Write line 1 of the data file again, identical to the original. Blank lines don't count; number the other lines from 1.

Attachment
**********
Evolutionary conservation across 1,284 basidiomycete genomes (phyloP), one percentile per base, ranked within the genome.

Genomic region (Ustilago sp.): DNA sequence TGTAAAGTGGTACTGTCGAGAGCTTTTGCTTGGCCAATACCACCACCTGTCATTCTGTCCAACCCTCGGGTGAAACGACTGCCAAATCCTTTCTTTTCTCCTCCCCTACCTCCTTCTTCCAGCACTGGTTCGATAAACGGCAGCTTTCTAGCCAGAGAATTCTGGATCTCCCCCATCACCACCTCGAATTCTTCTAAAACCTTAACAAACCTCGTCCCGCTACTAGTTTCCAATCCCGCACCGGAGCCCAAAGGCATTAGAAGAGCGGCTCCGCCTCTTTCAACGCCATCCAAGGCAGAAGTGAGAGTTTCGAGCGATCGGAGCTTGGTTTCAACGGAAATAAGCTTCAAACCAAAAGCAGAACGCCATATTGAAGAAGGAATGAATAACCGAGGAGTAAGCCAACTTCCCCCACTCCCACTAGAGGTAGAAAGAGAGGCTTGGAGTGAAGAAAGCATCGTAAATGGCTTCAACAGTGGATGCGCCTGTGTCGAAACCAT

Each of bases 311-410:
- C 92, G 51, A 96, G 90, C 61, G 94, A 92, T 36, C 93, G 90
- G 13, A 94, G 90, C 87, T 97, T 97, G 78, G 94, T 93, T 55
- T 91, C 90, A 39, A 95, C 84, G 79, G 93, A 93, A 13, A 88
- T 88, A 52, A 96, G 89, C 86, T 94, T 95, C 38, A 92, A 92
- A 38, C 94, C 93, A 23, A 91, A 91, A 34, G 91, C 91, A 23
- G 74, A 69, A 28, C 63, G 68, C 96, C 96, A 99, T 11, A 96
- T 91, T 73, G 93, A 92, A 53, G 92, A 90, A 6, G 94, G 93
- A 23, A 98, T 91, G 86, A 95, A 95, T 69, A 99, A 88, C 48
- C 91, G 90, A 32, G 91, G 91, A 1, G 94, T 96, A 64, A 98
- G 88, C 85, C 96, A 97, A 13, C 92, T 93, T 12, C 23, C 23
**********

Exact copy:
Evolutionary conservation across 1,284 basidiomycete genomes (phyloP), one percentile per base, ranked within the genome.